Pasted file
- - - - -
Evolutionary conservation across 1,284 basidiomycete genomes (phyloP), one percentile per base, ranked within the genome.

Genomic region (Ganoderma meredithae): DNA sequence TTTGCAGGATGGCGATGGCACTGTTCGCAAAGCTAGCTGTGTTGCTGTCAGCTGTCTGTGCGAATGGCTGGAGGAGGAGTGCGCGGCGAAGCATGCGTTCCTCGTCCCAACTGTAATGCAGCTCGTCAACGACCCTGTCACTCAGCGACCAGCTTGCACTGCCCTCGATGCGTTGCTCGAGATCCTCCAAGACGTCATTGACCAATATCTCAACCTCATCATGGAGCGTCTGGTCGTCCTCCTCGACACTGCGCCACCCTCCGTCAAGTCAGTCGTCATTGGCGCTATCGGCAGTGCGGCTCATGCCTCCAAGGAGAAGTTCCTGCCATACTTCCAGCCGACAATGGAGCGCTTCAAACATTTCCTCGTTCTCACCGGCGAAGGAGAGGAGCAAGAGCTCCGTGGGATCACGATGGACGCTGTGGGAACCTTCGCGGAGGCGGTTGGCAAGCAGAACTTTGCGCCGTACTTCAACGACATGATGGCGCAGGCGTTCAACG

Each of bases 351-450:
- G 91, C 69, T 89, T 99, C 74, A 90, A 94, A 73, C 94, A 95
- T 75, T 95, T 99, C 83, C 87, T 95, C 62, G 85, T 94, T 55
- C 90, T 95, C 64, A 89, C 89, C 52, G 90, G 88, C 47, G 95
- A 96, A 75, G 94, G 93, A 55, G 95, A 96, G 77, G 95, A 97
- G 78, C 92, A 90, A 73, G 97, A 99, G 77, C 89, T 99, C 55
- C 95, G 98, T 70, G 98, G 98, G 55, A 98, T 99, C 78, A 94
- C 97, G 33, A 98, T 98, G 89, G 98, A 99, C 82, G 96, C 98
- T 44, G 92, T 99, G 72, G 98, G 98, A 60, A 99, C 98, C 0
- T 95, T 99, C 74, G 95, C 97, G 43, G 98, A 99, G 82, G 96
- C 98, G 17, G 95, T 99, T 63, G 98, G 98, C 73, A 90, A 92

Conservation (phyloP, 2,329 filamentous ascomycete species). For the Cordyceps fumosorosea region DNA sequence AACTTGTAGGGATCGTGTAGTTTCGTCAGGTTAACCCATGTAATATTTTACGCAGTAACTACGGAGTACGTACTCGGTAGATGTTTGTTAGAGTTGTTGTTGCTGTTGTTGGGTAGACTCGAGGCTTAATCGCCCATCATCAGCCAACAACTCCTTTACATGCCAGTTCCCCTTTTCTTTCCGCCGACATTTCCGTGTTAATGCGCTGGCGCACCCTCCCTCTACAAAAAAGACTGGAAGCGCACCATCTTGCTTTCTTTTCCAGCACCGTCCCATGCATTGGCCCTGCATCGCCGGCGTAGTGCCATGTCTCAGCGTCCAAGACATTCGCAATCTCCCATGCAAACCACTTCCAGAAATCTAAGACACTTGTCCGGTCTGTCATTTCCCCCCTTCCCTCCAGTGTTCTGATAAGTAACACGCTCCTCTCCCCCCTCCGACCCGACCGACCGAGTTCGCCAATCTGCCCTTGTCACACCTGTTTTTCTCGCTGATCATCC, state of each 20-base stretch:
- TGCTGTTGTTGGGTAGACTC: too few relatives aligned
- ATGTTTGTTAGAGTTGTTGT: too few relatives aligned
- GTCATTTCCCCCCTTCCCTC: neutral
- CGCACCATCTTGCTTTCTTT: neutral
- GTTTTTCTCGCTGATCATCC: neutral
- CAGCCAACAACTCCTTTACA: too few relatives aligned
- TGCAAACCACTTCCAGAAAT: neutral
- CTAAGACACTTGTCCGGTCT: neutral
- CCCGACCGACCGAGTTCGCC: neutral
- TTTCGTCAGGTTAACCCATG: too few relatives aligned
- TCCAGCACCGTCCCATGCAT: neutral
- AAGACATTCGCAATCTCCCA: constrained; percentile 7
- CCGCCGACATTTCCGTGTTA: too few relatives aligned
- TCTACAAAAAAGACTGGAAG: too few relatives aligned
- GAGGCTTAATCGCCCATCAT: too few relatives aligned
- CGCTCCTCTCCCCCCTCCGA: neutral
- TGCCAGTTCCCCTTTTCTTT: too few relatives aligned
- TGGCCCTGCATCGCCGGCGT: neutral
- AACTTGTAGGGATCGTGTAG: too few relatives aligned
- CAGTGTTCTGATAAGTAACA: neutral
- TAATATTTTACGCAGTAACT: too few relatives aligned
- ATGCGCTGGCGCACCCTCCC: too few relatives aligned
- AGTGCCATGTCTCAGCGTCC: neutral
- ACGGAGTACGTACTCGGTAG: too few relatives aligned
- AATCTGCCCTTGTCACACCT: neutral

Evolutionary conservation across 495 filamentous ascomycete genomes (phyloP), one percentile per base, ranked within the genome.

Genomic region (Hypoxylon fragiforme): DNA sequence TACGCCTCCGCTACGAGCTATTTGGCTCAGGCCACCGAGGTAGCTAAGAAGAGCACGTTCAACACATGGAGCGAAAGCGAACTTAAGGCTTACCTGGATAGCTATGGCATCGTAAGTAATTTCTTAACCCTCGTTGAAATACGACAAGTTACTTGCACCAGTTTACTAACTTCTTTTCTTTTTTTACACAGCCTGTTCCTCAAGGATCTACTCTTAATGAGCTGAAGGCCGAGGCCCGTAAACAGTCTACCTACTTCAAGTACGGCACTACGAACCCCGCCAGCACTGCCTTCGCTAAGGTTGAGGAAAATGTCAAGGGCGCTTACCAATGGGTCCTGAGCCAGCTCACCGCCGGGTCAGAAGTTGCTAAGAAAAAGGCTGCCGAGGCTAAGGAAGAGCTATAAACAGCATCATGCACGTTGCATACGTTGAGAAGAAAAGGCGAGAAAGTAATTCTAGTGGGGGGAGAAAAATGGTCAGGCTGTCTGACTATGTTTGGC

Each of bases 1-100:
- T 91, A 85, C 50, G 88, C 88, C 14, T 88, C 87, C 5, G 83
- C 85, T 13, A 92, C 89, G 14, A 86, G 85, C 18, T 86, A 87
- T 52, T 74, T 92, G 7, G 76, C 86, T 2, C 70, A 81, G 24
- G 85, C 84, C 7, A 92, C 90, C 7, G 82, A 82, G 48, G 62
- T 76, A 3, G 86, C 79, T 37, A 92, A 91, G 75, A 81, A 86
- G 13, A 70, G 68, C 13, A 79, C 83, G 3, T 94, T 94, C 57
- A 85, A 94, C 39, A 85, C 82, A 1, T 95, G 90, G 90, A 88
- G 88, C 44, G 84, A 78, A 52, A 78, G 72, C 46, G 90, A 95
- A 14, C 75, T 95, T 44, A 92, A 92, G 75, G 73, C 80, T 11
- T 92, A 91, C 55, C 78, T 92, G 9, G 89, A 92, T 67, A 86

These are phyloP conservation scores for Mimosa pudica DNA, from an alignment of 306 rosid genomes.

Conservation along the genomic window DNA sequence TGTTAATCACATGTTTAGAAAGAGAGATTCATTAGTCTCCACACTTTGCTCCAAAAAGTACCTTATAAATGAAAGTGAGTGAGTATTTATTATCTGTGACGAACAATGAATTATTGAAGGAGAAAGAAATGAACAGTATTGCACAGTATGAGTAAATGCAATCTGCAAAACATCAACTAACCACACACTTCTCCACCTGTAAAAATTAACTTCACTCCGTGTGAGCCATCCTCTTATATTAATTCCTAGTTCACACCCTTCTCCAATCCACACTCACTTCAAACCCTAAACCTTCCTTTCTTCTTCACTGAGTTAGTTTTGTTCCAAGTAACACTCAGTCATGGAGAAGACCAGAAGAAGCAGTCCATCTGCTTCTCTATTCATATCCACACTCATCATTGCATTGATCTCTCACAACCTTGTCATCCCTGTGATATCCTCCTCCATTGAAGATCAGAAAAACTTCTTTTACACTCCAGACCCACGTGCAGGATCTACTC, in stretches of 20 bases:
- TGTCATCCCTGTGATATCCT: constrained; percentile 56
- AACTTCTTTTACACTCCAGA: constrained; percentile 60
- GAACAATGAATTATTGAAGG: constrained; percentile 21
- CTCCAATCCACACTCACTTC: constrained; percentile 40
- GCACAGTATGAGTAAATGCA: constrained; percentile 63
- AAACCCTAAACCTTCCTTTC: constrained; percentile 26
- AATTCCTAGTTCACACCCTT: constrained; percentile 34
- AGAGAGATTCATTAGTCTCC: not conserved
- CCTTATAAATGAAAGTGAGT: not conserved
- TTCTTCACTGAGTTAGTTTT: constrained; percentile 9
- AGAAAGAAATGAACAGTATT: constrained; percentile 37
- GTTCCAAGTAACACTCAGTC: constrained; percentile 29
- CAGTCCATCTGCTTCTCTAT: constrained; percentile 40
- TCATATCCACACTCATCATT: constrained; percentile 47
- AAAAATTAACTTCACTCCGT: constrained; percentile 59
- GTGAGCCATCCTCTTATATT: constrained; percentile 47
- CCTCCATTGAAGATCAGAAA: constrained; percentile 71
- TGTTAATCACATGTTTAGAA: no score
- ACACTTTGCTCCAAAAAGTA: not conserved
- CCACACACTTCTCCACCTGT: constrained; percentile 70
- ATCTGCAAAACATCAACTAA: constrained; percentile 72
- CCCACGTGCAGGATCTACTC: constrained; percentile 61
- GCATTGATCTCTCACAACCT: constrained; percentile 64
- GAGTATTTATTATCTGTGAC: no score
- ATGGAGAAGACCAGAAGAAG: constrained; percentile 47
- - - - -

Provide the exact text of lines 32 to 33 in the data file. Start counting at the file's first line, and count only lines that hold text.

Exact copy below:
- TGGCCCTGCATCGCCGGCGT: neutral
- AACTTGTAGGGATCGTGTAG: too few relatives aligned